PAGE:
AIM gears up for annual melanoma awareness walk

Melanoma survivor Mitch Brogdon holds a gazing ball in the backyard of his Quincy home. Diagnosed with cancer at age 15, Brogdon used music to help him cope with his illness. He has been cancer-free now for five years and hopes to launch a musical career.
Posted: Mar. 30, 2013 2:44 pm Updated: Apr. 13, 2013 9:15 pm

Herald-Whig Staff Writer

Mitch Brogdon noticed an abnormality in his skin shortly before his 16th birthday.

That bump, which turned out to be cancerous, defined his junior year of high school.

Five years later, he's cancer free and grateful for the experience.

Brogdon is one of the honorees for this year's fourth annual AIM for the Cure Melanoma Walk at 8 a.m. April 6 at South Park. Quincy AIM chapter president Jean Anne Cook hopes this year's walk will encourage people to notice changes in their skin like Brogdon did.

"It just knows no age," Cook said. "Everybody should be aware year round, because the UV rays are there year round."

The walk will also honor Mike Badamo, who caught his melanoma in its earliest stages. Badamo always had moles on his body. As he entered his 30s, he began seeing dermatologists and having them checked for abnormalities. After several tests, the doctors diagnosed him with stage one melanoma in 2011. He had his malformation surgically removed and has received a strong prognosis.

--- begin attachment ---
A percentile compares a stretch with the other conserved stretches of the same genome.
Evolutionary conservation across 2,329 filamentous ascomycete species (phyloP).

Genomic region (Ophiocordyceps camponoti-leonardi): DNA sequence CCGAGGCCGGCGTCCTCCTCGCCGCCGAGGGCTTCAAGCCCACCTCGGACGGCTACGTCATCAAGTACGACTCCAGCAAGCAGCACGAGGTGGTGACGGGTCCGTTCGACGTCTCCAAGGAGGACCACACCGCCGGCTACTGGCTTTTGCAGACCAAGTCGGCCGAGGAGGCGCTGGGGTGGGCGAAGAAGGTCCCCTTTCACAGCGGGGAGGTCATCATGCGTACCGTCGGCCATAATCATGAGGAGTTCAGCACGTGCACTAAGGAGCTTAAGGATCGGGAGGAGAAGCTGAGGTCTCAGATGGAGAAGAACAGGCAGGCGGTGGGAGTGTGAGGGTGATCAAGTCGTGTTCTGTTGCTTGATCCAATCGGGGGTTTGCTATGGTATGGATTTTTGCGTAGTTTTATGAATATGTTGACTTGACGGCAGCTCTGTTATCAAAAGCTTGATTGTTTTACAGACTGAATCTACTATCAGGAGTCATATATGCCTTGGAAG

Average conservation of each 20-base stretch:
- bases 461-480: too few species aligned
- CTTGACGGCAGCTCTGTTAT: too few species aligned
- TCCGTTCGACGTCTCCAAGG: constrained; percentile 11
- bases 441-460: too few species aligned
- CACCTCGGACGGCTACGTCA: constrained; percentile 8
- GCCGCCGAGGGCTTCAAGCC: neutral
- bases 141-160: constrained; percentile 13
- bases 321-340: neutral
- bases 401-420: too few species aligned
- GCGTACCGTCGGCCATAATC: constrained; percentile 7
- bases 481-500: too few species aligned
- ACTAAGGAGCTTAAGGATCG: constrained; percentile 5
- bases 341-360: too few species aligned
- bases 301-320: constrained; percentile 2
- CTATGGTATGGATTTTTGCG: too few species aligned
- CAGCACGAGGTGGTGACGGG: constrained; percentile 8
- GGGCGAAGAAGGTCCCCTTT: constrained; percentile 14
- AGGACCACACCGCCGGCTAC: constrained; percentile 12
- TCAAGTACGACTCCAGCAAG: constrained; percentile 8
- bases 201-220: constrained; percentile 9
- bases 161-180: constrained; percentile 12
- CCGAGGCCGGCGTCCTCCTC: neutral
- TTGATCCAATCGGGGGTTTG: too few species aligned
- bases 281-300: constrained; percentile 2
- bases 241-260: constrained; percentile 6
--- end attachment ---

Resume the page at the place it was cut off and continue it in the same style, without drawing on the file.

He encourages others to seek medical attention if something seems abnormal.

"So many people have skin spots," Badamo said. "So many people think it's normal, but it's not normal."

Brogdon, 21, still doesn't know what caused his melanoma. He had used tanning beds before his diagnosis, but he never thought his recreational use of them or time spent in the sun could permanently damage his skin.

"When you're a kid, you don't think about it," Brogdon said. "You're kind of just being a kid."

He'd scheduled his first surgery for his 16th birthday, but still woke up early enough to pass the driver's exam at the DMV before the procedure. As he completed treatments, his aunt home schooled him during his junior year so he wouldn't fall behind in school. He eventually went on to beat cancer, graduate from Quincy High School and receive a degree from John Wood Community College.

"As I was sick, you realize what's important in life," Brogdon said. "You live life once, (so) pursue it, and let's make it happen."

Doctors used interferon chemotherapy to force the stage three melanoma from Brogdon's body.

During his battle, the teenager honed his music skills. He now creates music digitally and has traveled to Los Angeles to forge connections. He hopes his music eventually appears in movies.

"It's so weird, because I've been thankful for cancer. It opened my eyes, it made me do things that I never would have thought to do," Brogdon said. "I'm thankful for it. It made me a stronger person."

Cook says many melanoma patients don't always live to maintain that positive outlook. Each year, the walk also honors someone who hasn't survived. This year's walk will commemorate the life of Bill Martin, who died in February 2012.

Melanoma is the most common form of cancer in the United States, according to the Center for Disease Control. In 2009, 61,646 people nationwide were diagnosed with melanoma and 9,199 died from melanoma.

Cook hopes this year's walk reminds the community to care for their skin. She said wearing sunscreen and concealing the skin from UV rays help prevent melanoma.

"Your skin is your largest organ, and it's covering and protecting all your other organs," she said. "It needs to be protected."


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